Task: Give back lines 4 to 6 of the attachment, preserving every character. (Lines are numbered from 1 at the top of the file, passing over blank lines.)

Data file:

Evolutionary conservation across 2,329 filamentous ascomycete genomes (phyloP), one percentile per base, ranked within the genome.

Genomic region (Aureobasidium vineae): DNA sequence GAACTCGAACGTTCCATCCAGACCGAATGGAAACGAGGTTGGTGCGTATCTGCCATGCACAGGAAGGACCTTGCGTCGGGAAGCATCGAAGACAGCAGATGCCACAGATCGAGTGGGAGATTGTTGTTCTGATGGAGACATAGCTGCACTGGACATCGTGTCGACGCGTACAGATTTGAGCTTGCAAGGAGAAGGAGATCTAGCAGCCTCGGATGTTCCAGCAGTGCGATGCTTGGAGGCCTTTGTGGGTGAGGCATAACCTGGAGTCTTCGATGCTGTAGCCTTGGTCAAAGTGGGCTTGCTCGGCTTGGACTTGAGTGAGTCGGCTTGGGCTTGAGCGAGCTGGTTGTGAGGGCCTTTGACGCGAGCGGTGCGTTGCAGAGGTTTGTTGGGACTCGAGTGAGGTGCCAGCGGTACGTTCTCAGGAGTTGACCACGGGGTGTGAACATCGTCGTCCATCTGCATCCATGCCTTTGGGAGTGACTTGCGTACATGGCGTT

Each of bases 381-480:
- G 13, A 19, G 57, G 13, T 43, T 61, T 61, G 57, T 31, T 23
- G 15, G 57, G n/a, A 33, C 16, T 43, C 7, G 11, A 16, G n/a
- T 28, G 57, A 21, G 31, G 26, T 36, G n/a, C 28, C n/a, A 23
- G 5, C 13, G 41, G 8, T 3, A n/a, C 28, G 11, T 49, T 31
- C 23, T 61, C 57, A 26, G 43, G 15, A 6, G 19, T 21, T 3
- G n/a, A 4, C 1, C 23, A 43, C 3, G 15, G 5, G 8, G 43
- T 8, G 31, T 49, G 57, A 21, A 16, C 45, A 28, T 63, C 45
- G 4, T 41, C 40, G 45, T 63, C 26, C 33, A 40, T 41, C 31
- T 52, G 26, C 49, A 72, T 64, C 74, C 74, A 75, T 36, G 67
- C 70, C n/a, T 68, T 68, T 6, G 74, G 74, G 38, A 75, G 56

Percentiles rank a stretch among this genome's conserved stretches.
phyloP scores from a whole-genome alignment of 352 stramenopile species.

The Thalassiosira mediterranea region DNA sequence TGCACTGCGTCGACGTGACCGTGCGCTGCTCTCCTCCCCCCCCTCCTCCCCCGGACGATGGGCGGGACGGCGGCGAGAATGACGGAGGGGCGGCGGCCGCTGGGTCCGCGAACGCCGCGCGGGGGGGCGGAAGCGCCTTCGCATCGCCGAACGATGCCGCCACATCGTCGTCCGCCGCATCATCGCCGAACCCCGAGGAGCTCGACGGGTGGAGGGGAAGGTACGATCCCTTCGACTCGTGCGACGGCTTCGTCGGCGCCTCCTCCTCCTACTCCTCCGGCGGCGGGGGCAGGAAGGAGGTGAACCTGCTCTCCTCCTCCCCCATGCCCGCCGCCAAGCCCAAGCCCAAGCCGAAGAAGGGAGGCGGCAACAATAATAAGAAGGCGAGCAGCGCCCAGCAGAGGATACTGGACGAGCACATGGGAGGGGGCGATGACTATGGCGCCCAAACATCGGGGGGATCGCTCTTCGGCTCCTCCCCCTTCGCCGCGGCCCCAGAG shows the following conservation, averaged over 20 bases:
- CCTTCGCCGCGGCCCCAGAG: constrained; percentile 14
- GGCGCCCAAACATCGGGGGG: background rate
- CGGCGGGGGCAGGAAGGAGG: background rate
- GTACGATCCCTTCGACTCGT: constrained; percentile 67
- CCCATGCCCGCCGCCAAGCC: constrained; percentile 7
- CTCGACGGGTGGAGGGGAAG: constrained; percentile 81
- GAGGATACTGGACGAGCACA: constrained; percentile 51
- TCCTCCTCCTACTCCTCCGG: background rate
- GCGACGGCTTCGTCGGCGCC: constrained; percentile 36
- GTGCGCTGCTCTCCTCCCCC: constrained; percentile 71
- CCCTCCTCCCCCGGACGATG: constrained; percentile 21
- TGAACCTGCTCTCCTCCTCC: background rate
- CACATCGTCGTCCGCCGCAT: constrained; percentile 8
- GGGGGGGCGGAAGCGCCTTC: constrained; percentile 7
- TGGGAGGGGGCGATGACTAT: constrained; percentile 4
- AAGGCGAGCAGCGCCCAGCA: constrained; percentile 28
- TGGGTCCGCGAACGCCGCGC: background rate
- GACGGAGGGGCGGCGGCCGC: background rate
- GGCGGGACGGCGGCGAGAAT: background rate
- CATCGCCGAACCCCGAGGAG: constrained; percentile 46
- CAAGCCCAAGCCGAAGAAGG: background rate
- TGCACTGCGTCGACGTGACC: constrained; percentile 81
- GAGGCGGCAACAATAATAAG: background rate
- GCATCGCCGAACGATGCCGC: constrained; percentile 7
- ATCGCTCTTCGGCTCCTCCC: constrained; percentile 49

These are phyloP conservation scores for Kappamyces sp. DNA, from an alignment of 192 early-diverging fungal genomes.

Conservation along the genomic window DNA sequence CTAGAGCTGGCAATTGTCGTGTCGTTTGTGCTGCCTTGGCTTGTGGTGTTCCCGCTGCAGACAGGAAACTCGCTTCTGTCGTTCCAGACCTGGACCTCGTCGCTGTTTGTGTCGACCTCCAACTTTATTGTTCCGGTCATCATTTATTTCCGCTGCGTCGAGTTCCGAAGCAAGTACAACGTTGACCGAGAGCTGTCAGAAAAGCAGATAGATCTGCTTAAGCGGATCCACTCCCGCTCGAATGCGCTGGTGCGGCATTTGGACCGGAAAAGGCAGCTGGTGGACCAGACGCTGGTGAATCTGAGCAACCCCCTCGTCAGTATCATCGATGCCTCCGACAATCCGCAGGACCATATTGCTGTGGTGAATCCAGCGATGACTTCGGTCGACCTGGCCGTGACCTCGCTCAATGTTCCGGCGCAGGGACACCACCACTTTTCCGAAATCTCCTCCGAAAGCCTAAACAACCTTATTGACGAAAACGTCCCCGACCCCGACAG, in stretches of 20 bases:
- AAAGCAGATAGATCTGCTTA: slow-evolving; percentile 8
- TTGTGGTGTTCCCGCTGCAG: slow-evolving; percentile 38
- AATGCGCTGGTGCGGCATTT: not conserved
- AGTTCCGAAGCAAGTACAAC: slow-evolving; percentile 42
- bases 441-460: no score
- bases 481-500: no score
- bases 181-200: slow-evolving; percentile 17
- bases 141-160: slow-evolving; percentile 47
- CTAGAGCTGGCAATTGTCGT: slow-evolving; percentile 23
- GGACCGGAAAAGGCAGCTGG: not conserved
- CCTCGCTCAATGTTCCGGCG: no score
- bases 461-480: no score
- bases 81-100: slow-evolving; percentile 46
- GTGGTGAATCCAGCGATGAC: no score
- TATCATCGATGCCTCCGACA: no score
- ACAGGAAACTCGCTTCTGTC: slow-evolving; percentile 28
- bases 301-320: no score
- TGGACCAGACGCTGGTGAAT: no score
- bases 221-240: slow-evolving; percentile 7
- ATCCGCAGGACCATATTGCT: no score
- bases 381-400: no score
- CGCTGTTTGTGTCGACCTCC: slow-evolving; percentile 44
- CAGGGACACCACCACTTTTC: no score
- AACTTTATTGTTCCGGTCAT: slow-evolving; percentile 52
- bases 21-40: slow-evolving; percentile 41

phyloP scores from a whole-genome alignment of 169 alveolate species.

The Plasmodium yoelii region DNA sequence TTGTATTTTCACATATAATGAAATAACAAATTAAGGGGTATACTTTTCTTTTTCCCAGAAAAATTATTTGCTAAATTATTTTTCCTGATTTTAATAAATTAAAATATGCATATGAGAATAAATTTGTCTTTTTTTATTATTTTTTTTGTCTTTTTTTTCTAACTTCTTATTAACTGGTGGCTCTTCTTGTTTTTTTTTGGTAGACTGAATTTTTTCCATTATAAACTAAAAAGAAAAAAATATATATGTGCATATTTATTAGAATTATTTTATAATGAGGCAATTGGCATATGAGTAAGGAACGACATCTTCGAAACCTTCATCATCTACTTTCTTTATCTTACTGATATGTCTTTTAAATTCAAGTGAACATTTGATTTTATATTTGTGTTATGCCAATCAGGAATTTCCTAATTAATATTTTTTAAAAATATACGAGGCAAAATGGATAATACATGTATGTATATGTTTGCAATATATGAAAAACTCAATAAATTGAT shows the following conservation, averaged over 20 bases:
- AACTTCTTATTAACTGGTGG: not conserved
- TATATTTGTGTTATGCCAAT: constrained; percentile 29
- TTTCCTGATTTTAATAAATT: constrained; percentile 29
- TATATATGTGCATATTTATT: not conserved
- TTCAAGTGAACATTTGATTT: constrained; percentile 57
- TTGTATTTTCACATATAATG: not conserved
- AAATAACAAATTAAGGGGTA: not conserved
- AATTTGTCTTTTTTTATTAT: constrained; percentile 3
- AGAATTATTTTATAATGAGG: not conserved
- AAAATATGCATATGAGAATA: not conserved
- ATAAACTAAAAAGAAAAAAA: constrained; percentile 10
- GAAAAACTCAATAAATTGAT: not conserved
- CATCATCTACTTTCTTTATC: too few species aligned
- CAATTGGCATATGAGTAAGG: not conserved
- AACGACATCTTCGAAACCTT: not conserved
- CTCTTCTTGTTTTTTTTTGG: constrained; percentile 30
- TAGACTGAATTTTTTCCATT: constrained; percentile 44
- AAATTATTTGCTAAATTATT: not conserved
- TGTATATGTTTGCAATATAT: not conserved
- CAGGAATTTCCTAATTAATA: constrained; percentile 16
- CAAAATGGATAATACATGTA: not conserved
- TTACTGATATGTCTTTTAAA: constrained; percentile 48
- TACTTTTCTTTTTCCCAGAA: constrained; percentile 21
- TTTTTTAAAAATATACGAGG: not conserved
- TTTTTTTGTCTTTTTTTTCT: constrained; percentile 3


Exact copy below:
- G 13, A 19, G 57, G 13, T 43, T 61, T 61, G 57, T 31, T 23
- G 15, G 57, G n/a, A 33, C 16, T 43, C 7, G 11, A 16, G n/a
- T 28, G 57, A 21, G 31, G 26, T 36, G n/a, C 28, C n/a, A 23